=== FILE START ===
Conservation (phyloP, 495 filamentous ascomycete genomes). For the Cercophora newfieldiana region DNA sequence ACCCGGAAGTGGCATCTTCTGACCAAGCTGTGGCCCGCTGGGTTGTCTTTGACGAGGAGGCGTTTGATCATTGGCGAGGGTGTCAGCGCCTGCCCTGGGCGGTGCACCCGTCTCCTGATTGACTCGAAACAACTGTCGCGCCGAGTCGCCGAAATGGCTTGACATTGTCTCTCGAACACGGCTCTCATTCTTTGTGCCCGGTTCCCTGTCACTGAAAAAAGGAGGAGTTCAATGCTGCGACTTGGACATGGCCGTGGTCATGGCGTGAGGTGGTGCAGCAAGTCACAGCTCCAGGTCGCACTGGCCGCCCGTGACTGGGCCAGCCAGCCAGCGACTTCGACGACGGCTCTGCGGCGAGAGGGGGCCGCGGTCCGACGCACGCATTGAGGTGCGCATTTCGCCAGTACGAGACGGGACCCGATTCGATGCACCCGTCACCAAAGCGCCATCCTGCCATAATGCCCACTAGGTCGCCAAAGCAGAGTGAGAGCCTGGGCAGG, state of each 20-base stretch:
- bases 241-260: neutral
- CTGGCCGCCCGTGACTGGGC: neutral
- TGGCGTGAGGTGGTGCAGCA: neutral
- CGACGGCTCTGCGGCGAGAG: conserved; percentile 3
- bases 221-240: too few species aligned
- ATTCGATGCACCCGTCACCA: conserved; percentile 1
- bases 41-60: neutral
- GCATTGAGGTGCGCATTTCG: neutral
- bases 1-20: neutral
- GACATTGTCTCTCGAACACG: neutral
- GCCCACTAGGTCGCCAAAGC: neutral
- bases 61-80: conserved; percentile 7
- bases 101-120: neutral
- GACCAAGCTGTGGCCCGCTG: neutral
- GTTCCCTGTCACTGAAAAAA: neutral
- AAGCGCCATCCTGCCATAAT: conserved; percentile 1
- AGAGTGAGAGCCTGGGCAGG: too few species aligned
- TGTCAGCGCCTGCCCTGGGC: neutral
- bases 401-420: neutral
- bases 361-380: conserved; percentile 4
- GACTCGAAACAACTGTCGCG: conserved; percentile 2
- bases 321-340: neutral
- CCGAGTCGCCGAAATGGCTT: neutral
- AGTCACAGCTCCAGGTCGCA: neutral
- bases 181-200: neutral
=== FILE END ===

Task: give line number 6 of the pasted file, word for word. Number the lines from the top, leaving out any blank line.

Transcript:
- bases 221-240: too few species aligned